Airbnb Inc., citing its home-sharing platform's arbitration policy, wants a Washington federal judge to dismiss a complaint in which a consumer says he was discriminated against based on his race. Hogan Lovells represents the company in Washington federal district court.
- Ninth Circuit Wades Into Strip Club Trademark Dispute
- Walmart Defeats Shareholder Suit Over Mexico Bribery Scandal
- Where Federal Agencies Find the Most—and Least—Respect in Circuit Courts
- Cadwalader IP Litigator Decamps for Milbank in D.C.
- Three Supreme Court Insiders From Outside the Beltway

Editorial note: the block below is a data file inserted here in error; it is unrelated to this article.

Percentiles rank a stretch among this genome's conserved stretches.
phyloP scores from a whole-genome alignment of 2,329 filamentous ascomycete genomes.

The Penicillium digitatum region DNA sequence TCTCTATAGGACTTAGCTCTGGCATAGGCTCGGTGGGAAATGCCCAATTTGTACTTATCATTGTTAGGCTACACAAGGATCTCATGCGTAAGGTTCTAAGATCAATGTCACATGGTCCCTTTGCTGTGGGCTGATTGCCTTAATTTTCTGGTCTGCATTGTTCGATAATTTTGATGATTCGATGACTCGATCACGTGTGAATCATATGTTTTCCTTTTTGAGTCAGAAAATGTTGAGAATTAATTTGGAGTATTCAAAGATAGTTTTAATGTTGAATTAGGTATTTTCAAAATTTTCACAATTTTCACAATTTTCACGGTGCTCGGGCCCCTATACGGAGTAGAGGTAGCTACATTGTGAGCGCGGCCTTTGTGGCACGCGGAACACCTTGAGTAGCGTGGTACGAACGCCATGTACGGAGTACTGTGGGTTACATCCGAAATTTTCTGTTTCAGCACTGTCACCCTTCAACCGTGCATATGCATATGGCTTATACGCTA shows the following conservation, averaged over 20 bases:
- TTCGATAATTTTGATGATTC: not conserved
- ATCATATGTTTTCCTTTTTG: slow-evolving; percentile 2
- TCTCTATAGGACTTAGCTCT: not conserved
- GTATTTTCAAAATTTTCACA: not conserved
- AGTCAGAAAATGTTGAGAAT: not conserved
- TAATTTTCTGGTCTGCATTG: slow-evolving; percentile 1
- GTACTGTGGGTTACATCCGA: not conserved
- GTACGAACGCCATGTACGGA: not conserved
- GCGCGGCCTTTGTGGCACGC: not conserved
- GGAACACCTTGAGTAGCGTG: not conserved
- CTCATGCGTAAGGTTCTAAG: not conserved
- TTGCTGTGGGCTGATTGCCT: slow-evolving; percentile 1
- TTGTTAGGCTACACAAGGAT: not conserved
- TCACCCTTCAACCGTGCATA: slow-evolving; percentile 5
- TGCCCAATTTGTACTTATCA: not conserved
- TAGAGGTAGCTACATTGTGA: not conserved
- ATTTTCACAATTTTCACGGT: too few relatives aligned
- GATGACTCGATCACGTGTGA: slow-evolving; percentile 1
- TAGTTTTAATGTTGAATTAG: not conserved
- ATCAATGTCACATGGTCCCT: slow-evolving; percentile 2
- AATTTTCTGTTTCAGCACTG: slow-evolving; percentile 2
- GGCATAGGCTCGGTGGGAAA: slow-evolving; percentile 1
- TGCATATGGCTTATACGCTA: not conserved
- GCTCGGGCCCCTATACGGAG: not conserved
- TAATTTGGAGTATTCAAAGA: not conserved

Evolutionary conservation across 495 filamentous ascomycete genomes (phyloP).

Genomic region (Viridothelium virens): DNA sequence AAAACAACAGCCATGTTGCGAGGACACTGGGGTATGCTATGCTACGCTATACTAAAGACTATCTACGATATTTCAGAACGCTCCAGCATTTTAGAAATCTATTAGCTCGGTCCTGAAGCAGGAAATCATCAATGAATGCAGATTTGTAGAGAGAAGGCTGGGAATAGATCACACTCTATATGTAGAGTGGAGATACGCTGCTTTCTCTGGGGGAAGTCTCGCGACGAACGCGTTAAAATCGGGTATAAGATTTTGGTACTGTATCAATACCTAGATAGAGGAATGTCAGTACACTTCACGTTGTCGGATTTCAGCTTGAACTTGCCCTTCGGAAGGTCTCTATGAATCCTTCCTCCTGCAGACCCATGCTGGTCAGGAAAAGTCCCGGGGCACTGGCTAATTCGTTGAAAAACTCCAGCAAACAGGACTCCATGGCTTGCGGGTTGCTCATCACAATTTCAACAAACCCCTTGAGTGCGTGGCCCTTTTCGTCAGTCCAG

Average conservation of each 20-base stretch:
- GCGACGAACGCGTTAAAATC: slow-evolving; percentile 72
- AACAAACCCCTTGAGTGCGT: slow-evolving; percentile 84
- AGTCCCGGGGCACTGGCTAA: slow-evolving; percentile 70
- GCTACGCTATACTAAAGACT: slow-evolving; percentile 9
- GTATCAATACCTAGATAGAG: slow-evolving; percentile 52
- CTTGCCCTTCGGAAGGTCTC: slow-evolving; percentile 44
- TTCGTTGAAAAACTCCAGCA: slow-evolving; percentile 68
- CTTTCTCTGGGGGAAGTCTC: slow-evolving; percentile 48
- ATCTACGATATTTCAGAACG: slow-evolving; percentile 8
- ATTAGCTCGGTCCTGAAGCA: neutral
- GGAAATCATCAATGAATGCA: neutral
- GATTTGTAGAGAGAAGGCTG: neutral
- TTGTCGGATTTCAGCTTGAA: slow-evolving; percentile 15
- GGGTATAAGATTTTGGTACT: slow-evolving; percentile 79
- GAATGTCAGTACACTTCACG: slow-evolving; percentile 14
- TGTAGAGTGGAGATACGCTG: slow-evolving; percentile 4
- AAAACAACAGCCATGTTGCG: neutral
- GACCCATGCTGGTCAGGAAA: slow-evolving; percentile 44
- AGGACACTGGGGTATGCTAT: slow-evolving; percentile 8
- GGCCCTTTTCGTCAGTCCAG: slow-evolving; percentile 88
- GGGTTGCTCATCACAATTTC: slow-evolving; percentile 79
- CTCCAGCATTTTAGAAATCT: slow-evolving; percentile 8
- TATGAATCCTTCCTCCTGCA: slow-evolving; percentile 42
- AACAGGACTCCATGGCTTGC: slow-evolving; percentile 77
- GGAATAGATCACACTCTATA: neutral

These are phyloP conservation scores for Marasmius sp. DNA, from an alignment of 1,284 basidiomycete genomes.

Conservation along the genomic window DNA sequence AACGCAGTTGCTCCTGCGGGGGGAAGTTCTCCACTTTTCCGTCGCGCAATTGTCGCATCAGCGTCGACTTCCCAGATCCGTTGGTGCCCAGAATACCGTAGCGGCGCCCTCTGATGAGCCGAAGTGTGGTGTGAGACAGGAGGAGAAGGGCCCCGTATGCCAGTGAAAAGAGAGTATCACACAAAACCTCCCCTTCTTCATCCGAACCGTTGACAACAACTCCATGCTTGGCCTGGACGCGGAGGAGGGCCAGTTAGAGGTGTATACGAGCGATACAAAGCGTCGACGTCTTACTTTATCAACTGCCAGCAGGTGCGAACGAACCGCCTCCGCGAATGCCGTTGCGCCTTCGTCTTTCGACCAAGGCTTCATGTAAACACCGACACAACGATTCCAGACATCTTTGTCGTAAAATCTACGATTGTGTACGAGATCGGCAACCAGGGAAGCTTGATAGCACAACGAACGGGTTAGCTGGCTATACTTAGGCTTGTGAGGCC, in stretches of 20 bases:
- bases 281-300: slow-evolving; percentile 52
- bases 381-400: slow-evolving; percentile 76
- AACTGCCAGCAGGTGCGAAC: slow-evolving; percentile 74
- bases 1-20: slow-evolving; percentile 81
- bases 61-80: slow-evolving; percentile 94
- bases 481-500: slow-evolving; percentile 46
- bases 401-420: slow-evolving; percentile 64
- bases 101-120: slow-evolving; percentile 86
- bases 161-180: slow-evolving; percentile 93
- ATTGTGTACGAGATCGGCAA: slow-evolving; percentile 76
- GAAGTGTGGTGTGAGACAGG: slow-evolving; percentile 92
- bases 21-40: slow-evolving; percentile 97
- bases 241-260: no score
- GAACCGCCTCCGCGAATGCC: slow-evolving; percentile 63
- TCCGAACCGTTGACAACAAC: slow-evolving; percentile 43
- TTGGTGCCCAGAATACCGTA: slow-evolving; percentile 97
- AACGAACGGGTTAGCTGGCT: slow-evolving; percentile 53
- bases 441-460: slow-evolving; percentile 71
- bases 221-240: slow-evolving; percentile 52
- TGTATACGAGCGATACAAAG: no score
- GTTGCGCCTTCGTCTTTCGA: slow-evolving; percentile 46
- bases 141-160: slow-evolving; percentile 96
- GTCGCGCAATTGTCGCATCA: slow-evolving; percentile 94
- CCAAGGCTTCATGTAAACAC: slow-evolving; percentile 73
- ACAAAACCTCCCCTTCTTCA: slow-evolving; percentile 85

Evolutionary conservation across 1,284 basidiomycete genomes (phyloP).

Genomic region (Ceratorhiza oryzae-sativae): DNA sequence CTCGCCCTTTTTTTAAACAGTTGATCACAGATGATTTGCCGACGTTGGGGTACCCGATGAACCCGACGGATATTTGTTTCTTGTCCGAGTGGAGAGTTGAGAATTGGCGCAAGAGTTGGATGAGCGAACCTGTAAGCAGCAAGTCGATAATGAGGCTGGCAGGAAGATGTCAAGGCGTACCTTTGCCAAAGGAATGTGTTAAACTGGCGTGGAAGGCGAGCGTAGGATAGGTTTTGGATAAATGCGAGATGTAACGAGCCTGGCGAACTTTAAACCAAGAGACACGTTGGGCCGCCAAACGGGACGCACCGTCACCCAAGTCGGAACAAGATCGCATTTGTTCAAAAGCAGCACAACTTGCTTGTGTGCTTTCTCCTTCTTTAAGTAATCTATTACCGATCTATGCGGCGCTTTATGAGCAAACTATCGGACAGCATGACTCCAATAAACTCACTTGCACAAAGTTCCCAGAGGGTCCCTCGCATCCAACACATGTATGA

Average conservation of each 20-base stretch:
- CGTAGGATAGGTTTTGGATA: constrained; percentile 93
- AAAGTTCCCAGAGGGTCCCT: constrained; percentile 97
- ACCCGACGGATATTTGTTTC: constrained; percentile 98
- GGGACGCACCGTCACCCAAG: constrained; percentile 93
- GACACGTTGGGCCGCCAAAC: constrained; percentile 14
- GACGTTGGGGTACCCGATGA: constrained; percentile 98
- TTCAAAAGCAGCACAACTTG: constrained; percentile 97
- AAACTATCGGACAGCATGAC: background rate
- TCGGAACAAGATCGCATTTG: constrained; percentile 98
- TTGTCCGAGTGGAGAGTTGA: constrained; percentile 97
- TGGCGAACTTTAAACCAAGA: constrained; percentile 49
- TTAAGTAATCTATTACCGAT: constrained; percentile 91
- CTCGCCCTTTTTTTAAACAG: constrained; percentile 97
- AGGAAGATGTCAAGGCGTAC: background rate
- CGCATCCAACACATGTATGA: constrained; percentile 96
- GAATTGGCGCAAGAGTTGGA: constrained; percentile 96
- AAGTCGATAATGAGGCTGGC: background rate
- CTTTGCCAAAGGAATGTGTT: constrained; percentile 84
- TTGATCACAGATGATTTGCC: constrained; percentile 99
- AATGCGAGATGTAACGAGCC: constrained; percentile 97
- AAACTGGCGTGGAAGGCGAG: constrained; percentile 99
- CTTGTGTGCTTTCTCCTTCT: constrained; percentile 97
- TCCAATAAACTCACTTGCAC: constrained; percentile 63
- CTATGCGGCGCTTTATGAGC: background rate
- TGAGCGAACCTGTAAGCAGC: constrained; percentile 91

- ACLU Names Georgetown Law Prof David Cole as New Legal Director
An internal prosecution guide developed by the U.S. Department of Justice in the aftermath of the failed case against the late Sen. Ted Stevens is exempt from public records requests, a federal appeals court in Washington ruled on Tuesday.
A federal agency that's locked in a fight with a corporation over the interpretation of a statute might want to avoid the Ninth Circuit and head into the decidedly more "deferential" Sixth Circuit. That's according to the recent findings of a comprehensive study of the 1978 U.S. Supreme Court decision Chevron U.S.A. v. Natural Resources Defense Council.
The U.S. Justice Department on Thursday sued to block the proposed $54 billion merger between Anthem Inc. and Cigna Corp., two giants in the health insurance industry.
Calls For Nomination
Cole's career move poses recusal issues for his wife, Judge Nina Pillard of the U.S. Court of Appeals for the D.C. Circuit.